• I like to have completed all the achievements for the story.
  • I do not revisit/replay the game more than three times.
  • I do not revisit/replay the game after two weeks of purchase.
  • Other/Please specify!

0 voters


I often replay games to learn from them.

Whenever I want to look closer at how an author made their game, I usually replay it.


Same here.

Even if I’m just looking at the code, I like to identify what the story did well/did not do well IMO and then just make a mental note of that for my own stuff.


while I like to replay some others routes (Not all), there are some stories for exemple I like to play them cose I like the story itself and the world the story happen .

A good exemple is Pendragon Rising, I always romance Yvaine (never bothered to see the other romances), but I really like the world and wish there was a sequel . I still make a run of it now and then…


I replay a game if I believe there’s a better ending, until I get that ending and only if the game has hooked me. I rarely replay a game, though.


Is there such a thing as too many endings? I know hardly anyone enjoys railroading, but is is to some degree necessary?

  • I enjoy railroading.
  • I dislike railroading, but I feel there is an argument for it.
  • I want there to be as many endings as possible.
  • A few solid endings are preferable.

0 voters

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I guess my short answer about endings is I like it if there are a few significantly different endings, but I tend to not care if the ending is the same with some minor variation (e.g. the ending is identical but with an extra sentence or two saying “and since you adopted a cat, the cat is here too”.) By which I mean if I get the “good-” ending, I’m not going to replay the entire game just to get the “good+”, if you get what I mean.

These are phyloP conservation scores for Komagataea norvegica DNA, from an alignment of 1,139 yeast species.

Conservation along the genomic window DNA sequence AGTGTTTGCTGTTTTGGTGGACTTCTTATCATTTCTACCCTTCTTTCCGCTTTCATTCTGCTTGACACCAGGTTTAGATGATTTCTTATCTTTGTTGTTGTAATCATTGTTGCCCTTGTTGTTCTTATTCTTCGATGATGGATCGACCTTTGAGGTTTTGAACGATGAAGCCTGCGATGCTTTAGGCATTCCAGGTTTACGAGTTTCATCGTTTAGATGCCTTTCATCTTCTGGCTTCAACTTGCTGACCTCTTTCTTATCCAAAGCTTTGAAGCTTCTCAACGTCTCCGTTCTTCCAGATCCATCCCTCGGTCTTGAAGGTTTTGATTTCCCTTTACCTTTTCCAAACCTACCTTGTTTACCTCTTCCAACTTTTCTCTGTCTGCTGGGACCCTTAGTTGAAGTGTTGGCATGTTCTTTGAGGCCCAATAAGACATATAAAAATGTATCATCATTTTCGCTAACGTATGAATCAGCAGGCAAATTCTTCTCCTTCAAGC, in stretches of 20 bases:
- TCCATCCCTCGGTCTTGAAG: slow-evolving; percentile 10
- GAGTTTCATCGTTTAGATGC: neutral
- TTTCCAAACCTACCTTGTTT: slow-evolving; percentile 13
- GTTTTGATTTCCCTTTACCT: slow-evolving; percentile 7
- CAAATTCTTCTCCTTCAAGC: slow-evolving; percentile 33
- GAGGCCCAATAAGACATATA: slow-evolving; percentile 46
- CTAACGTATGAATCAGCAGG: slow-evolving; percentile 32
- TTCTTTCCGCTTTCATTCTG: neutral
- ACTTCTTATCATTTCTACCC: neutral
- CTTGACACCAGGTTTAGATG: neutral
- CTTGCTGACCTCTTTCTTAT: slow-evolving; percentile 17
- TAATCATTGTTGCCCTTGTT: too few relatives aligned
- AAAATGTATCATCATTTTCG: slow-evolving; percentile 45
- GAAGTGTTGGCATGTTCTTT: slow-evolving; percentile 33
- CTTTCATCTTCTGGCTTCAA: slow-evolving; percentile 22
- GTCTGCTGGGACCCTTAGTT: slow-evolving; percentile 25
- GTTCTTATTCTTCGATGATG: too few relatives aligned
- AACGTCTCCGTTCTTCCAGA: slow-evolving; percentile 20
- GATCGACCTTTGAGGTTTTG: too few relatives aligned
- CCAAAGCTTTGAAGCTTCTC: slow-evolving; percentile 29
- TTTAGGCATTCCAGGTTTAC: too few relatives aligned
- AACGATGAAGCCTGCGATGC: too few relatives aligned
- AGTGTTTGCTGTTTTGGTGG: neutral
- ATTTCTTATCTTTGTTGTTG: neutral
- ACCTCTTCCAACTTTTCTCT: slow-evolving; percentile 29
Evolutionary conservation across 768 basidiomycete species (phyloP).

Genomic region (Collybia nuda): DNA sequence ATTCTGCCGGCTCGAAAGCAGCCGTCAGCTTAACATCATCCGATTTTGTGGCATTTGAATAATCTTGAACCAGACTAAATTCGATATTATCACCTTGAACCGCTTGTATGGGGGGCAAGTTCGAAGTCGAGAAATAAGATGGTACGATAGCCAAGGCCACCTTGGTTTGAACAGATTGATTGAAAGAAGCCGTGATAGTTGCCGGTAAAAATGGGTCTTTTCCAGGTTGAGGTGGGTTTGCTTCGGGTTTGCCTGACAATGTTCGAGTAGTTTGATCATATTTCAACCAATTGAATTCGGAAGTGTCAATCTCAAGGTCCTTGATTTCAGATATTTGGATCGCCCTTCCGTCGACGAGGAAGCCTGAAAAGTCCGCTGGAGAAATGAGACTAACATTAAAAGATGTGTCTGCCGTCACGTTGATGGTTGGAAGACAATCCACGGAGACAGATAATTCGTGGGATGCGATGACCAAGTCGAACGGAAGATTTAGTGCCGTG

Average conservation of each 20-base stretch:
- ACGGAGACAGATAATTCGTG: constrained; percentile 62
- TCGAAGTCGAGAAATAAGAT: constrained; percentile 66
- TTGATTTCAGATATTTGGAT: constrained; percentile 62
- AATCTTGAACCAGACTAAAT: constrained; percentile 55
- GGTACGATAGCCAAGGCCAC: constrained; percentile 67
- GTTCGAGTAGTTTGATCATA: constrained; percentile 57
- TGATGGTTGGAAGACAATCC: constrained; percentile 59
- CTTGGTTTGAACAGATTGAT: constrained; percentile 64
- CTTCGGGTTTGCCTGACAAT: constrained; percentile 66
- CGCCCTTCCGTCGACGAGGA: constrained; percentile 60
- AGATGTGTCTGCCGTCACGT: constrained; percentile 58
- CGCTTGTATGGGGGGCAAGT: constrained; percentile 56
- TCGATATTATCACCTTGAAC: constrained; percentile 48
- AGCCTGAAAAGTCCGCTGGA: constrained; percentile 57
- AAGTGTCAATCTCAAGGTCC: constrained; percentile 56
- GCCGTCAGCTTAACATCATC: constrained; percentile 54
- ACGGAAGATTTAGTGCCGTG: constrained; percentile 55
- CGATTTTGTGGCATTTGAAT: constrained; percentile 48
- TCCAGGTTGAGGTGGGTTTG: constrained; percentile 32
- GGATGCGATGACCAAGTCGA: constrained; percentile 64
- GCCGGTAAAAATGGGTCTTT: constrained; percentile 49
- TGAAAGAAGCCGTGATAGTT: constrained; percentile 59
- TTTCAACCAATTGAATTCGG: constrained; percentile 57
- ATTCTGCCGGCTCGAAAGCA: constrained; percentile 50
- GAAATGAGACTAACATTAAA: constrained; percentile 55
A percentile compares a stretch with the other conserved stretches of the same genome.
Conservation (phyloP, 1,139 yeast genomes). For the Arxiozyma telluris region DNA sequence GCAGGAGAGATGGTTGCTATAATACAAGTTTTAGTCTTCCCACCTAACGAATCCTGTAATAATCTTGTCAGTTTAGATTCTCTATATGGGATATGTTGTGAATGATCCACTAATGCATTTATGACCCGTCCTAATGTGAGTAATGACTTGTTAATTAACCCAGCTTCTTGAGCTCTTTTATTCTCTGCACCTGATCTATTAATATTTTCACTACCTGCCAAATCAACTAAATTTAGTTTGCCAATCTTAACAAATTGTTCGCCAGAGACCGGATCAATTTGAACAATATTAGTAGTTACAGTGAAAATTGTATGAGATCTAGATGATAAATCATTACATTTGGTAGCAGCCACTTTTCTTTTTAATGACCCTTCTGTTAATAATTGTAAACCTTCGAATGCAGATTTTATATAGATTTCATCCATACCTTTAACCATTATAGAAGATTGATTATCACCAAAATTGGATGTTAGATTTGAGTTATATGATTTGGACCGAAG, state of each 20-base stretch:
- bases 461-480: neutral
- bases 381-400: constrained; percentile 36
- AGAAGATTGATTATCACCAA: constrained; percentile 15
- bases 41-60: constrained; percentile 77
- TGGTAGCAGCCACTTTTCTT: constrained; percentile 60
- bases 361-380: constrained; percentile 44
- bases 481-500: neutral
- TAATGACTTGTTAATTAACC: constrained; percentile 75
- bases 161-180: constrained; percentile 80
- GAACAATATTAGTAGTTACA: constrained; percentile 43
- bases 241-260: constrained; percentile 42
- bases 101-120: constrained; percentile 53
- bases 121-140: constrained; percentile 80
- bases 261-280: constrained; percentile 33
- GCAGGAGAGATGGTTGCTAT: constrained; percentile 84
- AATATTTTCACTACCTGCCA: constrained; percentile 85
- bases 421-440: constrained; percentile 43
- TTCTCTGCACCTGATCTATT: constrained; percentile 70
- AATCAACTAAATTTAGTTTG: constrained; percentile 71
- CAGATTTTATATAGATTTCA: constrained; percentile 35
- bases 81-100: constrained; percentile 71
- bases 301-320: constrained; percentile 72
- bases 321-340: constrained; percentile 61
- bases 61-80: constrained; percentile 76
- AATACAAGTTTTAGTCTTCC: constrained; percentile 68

On the other side of the coin, I generally DO like it when there’s a few “main” endings, and then sort of “Where are they now?” character epilogues that can vary based on your actions and interactions. I guess for whatever reason these feel more meaningful if they’re compartmentalized a bit from the narrative ending? I’ll have to think about that a bit more.


In my new WIP, i spent a couple hours just plotting the overarching story and finished with like 20 something endings. I know I need to trim that waaay back, but is there such a thing as too many endings?